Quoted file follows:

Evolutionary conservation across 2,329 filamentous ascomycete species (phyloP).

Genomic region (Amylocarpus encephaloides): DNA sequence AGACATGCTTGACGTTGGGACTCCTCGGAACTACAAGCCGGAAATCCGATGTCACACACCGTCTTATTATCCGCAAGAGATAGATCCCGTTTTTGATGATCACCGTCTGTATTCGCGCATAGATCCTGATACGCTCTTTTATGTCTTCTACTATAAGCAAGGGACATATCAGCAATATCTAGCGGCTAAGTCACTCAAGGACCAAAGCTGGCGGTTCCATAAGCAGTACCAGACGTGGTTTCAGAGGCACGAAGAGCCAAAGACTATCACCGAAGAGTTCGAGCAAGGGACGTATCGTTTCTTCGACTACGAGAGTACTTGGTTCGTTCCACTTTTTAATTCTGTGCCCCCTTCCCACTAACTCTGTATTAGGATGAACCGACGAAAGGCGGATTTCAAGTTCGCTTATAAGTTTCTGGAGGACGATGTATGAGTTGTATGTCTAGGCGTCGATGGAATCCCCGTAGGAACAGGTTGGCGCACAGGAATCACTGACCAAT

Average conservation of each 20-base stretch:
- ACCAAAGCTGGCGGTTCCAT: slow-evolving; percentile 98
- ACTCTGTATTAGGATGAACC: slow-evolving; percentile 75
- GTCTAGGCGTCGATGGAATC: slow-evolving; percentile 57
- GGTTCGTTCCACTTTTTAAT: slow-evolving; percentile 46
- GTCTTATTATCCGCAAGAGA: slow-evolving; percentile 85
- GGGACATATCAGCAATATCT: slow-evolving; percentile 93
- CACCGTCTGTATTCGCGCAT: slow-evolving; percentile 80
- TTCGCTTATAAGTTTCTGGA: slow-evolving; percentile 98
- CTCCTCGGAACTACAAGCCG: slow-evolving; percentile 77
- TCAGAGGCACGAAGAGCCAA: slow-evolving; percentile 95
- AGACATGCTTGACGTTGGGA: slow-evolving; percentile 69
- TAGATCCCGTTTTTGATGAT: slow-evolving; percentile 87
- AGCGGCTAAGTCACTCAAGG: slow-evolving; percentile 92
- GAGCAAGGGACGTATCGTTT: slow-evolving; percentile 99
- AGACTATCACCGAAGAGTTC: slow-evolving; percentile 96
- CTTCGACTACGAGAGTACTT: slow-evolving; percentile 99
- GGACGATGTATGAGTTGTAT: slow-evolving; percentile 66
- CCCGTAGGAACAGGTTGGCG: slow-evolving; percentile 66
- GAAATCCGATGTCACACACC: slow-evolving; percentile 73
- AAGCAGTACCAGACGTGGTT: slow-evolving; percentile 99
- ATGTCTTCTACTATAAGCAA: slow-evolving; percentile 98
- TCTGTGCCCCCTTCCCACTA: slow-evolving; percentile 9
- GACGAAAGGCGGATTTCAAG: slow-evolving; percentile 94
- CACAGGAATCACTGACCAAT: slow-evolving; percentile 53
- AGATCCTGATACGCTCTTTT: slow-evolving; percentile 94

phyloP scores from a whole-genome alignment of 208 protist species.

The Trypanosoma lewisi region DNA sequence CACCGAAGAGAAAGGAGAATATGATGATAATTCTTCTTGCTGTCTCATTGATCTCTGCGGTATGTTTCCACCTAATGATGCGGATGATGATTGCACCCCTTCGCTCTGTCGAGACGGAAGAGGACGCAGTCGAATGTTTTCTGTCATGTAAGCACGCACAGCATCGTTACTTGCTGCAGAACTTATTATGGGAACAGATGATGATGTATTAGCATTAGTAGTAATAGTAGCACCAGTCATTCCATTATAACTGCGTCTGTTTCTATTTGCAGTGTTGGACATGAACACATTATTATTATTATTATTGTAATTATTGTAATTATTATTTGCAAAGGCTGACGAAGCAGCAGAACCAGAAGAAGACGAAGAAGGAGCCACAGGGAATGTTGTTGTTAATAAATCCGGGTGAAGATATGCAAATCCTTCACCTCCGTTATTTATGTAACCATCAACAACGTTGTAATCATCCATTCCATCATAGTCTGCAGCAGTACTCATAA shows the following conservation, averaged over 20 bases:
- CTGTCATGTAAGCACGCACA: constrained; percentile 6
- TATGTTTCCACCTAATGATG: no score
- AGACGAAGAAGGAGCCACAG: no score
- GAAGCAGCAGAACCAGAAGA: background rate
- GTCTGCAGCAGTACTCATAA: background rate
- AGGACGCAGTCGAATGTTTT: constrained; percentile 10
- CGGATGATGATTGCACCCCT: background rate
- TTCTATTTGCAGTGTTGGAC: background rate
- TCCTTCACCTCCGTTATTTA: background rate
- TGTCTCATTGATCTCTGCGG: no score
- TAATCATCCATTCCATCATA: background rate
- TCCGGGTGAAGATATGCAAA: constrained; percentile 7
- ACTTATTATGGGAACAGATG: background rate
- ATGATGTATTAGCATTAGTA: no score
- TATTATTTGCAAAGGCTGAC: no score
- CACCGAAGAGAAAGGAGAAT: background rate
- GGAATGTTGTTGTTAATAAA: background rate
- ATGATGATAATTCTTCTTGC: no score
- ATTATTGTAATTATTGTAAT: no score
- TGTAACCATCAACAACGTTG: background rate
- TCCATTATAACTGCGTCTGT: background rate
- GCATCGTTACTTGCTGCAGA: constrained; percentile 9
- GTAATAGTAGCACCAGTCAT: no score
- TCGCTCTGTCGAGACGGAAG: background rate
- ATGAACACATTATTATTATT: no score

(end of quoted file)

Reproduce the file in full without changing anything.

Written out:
Evolutionary conservation across 2,329 filamentous ascomycete species (phyloP).

Genomic region (Amylocarpus encephaloides): DNA sequence AGACATGCTTGACGTTGGGACTCCTCGGAACTACAAGCCGGAAATCCGATGTCACACACCGTCTTATTATCCGCAAGAGATAGATCCCGTTTTTGATGATCACCGTCTGTATTCGCGCATAGATCCTGATACGCTCTTTTATGTCTTCTACTATAAGCAAGGGACATATCAGCAATATCTAGCGGCTAAGTCACTCAAGGACCAAAGCTGGCGGTTCCATAAGCAGTACCAGACGTGGTTTCAGAGGCACGAAGAGCCAAAGACTATCACCGAAGAGTTCGAGCAAGGGACGTATCGTTTCTTCGACTACGAGAGTACTTGGTTCGTTCCACTTTTTAATTCTGTGCCCCCTTCCCACTAACTCTGTATTAGGATGAACCGACGAAAGGCGGATTTCAAGTTCGCTTATAAGTTTCTGGAGGACGATGTATGAGTTGTATGTCTAGGCGTCGATGGAATCCCCGTAGGAACAGGTTGGCGCACAGGAATCACTGACCAAT

Average conservation of each 20-base stretch:
- ACCAAAGCTGGCGGTTCCAT: slow-evolving; percentile 98
- ACTCTGTATTAGGATGAACC: slow-evolving; percentile 75
- GTCTAGGCGTCGATGGAATC: slow-evolving; percentile 57
- GGTTCGTTCCACTTTTTAAT: slow-evolving; percentile 46
- GTCTTATTATCCGCAAGAGA: slow-evolving; percentile 85
- GGGACATATCAGCAATATCT: slow-evolving; percentile 93
- CACCGTCTGTATTCGCGCAT: slow-evolving; percentile 80
- TTCGCTTATAAGTTTCTGGA: slow-evolving; percentile 98
- CTCCTCGGAACTACAAGCCG: slow-evolving; percentile 77
- TCAGAGGCACGAAGAGCCAA: slow-evolving; percentile 95
- AGACATGCTTGACGTTGGGA: slow-evolving; percentile 69
- TAGATCCCGTTTTTGATGAT: slow-evolving; percentile 87
- AGCGGCTAAGTCACTCAAGG: slow-evolving; percentile 92
- GAGCAAGGGACGTATCGTTT: slow-evolving; percentile 99
- AGACTATCACCGAAGAGTTC: slow-evolving; percentile 96
- CTTCGACTACGAGAGTACTT: slow-evolving; percentile 99
- GGACGATGTATGAGTTGTAT: slow-evolving; percentile 66
- CCCGTAGGAACAGGTTGGCG: slow-evolving; percentile 66
- GAAATCCGATGTCACACACC: slow-evolving; percentile 73
- AAGCAGTACCAGACGTGGTT: slow-evolving; percentile 99
- ATGTCTTCTACTATAAGCAA: slow-evolving; percentile 98
- TCTGTGCCCCCTTCCCACTA: slow-evolving; percentile 9
- GACGAAAGGCGGATTTCAAG: slow-evolving; percentile 94
- CACAGGAATCACTGACCAAT: slow-evolving; percentile 53
- AGATCCTGATACGCTCTTTT: slow-evolving; percentile 94

phyloP scores from a whole-genome alignment of 208 protist species.

The Trypanosoma lewisi region DNA sequence CACCGAAGAGAAAGGAGAATATGATGATAATTCTTCTTGCTGTCTCATTGATCTCTGCGGTATGTTTCCACCTAATGATGCGGATGATGATTGCACCCCTTCGCTCTGTCGAGACGGAAGAGGACGCAGTCGAATGTTTTCTGTCATGTAAGCACGCACAGCATCGTTACTTGCTGCAGAACTTATTATGGGAACAGATGATGATGTATTAGCATTAGTAGTAATAGTAGCACCAGTCATTCCATTATAACTGCGTCTGTTTCTATTTGCAGTGTTGGACATGAACACATTATTATTATTATTATTGTAATTATTGTAATTATTATTTGCAAAGGCTGACGAAGCAGCAGAACCAGAAGAAGACGAAGAAGGAGCCACAGGGAATGTTGTTGTTAATAAATCCGGGTGAAGATATGCAAATCCTTCACCTCCGTTATTTATGTAACCATCAACAACGTTGTAATCATCCATTCCATCATAGTCTGCAGCAGTACTCATAA shows the following conservation, averaged over 20 bases:
- CTGTCATGTAAGCACGCACA: constrained; percentile 6
- TATGTTTCCACCTAATGATG: no score
- AGACGAAGAAGGAGCCACAG: no score
- GAAGCAGCAGAACCAGAAGA: background rate
- GTCTGCAGCAGTACTCATAA: background rate
- AGGACGCAGTCGAATGTTTT: constrained; percentile 10
- CGGATGATGATTGCACCCCT: background rate
- TTCTATTTGCAGTGTTGGAC: background rate
- TCCTTCACCTCCGTTATTTA: background rate
- TGTCTCATTGATCTCTGCGG: no score
- TAATCATCCATTCCATCATA: background rate
- TCCGGGTGAAGATATGCAAA: constrained; percentile 7
- ACTTATTATGGGAACAGATG: background rate
- ATGATGTATTAGCATTAGTA: no score
- TATTATTTGCAAAGGCTGAC: no score
- CACCGAAGAGAAAGGAGAAT: background rate
- GGAATGTTGTTGTTAATAAA: background rate
- ATGATGATAATTCTTCTTGC: no score
- ATTATTGTAATTATTGTAAT: no score
- TGTAACCATCAACAACGTTG: background rate
- TCCATTATAACTGCGTCTGT: background rate
- GCATCGTTACTTGCTGCAGA: constrained; percentile 9
- GTAATAGTAGCACCAGTCAT: no score
- TCGCTCTGTCGAGACGGAAG: background rate
- ATGAACACATTATTATTATT: no score